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NEW YORK The founder of what had been one of the
largest online poker websites agreed on Thursday to confront
U.S. charges stemming from a long-running criminal case
targeting internet firms like his operating illegally in the
Scott Tom, who founded Costa Rica-based Absolute Poker,
pleaded not guilty in Manhattan federal court to charges he
violated a federal internet gambling law and engaged in a
Tom, a citizen of Saint Kitts and Nevis who lived in
Antigua, arrived in the United States voluntarily from Barbados
on Thursday to face the charges, prosecutors said.
He was released on a $500,000 bond following a court
hearing. James Henderson, his lawyer, said in court he expected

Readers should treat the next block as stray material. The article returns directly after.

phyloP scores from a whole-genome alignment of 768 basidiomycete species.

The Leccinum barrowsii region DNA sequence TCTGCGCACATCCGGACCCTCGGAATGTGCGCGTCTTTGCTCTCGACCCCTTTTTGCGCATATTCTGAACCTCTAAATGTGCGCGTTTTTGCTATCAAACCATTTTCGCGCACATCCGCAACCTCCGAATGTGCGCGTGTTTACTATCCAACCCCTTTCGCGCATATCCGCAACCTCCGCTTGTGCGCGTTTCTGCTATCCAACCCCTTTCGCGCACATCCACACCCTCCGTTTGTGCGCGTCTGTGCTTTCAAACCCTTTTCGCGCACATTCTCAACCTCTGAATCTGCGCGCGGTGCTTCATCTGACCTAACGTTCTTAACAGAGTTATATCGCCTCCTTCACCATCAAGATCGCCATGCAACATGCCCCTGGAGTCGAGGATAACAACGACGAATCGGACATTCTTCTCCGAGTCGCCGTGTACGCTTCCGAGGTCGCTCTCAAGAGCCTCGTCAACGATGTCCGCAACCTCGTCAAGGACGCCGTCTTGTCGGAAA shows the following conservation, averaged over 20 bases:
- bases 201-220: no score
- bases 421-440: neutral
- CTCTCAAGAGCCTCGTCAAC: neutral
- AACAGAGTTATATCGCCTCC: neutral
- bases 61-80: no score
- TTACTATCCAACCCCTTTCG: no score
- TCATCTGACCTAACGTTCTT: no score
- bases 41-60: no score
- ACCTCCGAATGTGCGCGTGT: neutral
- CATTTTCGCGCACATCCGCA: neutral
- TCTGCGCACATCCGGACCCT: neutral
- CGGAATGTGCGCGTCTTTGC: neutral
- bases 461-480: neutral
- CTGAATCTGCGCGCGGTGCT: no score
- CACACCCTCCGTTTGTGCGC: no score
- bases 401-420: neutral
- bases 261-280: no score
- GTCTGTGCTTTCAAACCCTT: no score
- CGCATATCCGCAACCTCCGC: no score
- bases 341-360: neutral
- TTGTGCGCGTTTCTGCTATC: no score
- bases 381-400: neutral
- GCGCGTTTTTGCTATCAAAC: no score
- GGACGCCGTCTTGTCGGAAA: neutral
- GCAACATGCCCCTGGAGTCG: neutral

a plea deal soon.
“There’s going to be a resolution in this case quickly,”
Tom, 37, was one of 11 people indicted on April 15, 2011, a
day dubbed “Black Friday” by the industry, in connection with a
U.S. crackdown that targeted online poker companies Full Tilt
Poker, Absolute Poker and PokerStars.
The three companies had become the largest online poker
outfits doing business in the United States after Congress
banned real-money gambling on internet card games in 2006.
Prosecutors also accused the companies of money laundering.
According to prosecutors, the companies tricked banks into
processing billions of dollars of illegal internet gambling
proceeds through shell companies that appeared legitimate.
Before its shutdown in 2011 in connection with the case,
Absolute Poker was the No. 3 internet poker operator doing
business in the United States and had taken in about $500
million from U.S. residents, prosecutors said.
Twelve people overall were charged in the case, including
Tom’s stepbrother, Brent Beckley, who oversaw payment processing
at Absolute Poker. He was sentenced in 2012 to 14 months in
prison after pleading guilty.
The case is U.S. v. Tzvetkoff et al, U.S. District Court,
Southern District of New York, No. 10-cr-00336.
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